How you can ease heel pain yourself
There are some things you can try to help ease heel pain.
- taking ibuprofen or paracetamol
- putting an ice pack (or bag of frozen peas) in a towel under the heel for up to 20 minutes every two to three hours
- wearing shoes with a medium heel (2 to 3cm) – both men and women
- doing gentle stretching exercises
- trying heel pads
- avoiding putting weight on the foot – avoiding walking or standing for long periods
- avoiding going barefoot or wear flat shoes
When to see your GP
You should see your GP if:
- you see no improvement after treating at home
- the pain gets worse
- you're finding it difficult to walk
At your appointment your GP will examine you to try to find out what's causing your heel pain.
Most heel pain is caused by plantar fasciitis. This is when the ligament that runs from under the heel along the sole of the foot becomes swollen over time.
Referral to a foot specialist
Your GP might refer you to a foot specialist (podiatrist or chiropodist) or a physiotherapist. They can recommend things like exercises and the right shoes to wear.
When to go to a minor injuries unit or emergency department
Go to a minor injuries unit if your symptoms appear mild. Go to an emergency department if you have:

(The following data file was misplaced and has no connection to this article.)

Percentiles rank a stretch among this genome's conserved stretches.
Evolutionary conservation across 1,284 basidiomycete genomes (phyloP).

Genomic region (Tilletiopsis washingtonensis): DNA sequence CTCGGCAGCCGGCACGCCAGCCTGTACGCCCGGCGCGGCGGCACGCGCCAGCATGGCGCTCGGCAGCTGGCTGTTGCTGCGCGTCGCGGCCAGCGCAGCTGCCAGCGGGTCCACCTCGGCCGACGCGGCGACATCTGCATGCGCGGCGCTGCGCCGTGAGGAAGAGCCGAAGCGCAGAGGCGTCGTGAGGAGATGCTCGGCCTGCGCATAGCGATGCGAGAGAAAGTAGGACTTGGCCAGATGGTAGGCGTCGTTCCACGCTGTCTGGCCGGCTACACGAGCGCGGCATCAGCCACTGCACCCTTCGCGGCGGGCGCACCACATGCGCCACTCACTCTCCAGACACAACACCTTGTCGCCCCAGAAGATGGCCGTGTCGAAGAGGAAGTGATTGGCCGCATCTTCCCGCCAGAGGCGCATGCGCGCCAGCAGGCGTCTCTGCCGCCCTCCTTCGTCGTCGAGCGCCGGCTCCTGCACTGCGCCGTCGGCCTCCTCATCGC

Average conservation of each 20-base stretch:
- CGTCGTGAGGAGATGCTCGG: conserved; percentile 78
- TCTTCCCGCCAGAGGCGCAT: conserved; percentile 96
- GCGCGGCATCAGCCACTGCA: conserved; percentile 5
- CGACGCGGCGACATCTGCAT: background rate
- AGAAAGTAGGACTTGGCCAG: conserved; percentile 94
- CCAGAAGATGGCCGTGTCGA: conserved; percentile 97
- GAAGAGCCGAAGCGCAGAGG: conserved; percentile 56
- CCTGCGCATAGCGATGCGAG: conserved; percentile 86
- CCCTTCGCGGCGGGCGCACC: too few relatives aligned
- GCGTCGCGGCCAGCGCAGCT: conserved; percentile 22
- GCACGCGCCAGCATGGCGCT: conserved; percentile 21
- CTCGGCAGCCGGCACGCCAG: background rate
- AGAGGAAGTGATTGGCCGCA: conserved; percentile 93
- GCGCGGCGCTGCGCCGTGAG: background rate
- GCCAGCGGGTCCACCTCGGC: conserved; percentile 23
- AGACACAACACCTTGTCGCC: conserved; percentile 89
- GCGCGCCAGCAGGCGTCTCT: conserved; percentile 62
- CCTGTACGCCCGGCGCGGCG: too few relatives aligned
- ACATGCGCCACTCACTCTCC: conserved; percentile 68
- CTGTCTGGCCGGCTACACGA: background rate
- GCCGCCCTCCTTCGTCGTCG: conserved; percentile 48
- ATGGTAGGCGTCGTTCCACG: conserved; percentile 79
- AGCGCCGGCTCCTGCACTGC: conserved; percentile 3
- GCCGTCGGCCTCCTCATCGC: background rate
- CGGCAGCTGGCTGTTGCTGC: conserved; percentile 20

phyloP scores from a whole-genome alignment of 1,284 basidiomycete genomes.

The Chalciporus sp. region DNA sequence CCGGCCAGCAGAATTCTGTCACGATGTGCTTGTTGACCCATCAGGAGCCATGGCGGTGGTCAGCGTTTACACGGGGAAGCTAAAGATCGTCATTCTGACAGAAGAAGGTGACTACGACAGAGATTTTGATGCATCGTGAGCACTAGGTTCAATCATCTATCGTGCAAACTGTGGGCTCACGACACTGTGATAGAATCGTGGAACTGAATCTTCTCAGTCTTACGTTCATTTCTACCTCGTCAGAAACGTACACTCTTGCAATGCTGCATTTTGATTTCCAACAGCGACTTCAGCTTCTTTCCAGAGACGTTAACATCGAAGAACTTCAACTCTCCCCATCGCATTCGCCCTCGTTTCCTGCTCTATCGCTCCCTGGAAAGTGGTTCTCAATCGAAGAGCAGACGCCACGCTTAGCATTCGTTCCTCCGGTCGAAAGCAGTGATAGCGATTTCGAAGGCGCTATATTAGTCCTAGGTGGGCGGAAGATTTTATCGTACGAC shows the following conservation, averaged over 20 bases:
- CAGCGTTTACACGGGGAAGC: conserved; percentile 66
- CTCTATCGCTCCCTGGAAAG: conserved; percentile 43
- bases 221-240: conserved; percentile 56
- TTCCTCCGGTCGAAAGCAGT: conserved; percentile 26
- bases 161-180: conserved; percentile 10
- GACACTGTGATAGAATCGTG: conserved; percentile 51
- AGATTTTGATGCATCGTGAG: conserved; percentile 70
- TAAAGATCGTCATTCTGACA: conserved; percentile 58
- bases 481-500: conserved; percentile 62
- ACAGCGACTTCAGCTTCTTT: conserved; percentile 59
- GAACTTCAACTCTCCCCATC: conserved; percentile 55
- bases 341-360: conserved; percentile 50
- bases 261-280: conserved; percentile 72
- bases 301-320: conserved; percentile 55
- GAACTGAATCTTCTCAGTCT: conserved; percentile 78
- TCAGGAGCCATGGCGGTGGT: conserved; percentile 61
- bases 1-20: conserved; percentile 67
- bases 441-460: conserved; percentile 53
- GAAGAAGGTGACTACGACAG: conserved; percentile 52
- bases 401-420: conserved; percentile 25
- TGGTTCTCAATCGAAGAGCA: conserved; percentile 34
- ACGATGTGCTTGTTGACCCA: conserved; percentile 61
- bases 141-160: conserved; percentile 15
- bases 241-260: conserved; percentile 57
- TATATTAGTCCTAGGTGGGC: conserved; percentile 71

- severe pain after an injury
- your foot is a funny shape
- a snap, grinding or popping noise at the time of injury
- difficulty moving your ankle or foot
These could be signs of a broken bone or ruptured Achilles tendon.
Common causes of heel pain
Your symptoms might give you an idea of what's causing your heel pain. The information below may help you but don’t rely on it for a diagnosis – see a GP if you are concerned about your symptoms.
Below are health conditions that are linked to some common causes of heel pain.
- plantar fasciitis – can lead to very bad pain taking first steps after waking or after period of not moving, and difficulty raising toes off the floor
- Achilles tendonitis – can lead to tenderness and pain at back of heel and along Achilles tendon, and pain in calf when standing on tiptoes
- heel fracture – can lead to swelling, feels hot, pain on squeezing heel bone, hurts to walk and you've had an injury
- bursitis – can lead to pain at back of heel (can raise toes without pain)
- peripheral neuropathy or tarsal tunnel syndrome – can lead to numbness or tingling in foot when moving or resting
- arthritis – can lead to stiff, swollen heel, and difficulty in moving your foot